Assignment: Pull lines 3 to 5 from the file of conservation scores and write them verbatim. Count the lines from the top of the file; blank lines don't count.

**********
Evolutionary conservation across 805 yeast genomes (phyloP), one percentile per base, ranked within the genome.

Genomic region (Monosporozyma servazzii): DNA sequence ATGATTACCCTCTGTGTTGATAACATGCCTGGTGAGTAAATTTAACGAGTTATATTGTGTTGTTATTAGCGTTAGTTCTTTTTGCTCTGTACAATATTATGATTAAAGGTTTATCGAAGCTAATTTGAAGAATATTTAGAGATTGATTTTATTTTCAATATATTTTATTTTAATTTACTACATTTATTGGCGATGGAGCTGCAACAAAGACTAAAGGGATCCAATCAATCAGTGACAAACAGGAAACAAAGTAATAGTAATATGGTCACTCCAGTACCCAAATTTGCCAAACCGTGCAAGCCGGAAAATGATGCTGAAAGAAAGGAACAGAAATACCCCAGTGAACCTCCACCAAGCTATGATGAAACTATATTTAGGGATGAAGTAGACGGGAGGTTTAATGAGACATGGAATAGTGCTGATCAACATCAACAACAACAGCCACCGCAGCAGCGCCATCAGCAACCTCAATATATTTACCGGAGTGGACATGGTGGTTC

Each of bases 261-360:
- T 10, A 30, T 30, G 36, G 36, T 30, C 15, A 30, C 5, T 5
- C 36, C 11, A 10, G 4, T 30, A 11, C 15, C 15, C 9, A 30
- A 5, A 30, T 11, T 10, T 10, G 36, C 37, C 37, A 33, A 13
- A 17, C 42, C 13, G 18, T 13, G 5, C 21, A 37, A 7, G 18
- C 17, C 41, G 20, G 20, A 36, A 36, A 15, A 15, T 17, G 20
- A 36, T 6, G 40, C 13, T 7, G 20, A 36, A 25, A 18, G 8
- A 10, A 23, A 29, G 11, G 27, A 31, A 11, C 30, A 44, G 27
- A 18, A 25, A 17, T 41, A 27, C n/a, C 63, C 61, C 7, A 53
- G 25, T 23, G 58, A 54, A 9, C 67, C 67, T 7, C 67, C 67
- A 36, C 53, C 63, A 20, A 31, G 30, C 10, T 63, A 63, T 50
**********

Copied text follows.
Each of bases 261-360:
- T 10, A 30, T 30, G 36, G 36, T 30, C 15, A 30, C 5, T 5
- C 36, C 11, A 10, G 4, T 30, A 11, C 15, C 15, C 9, A 30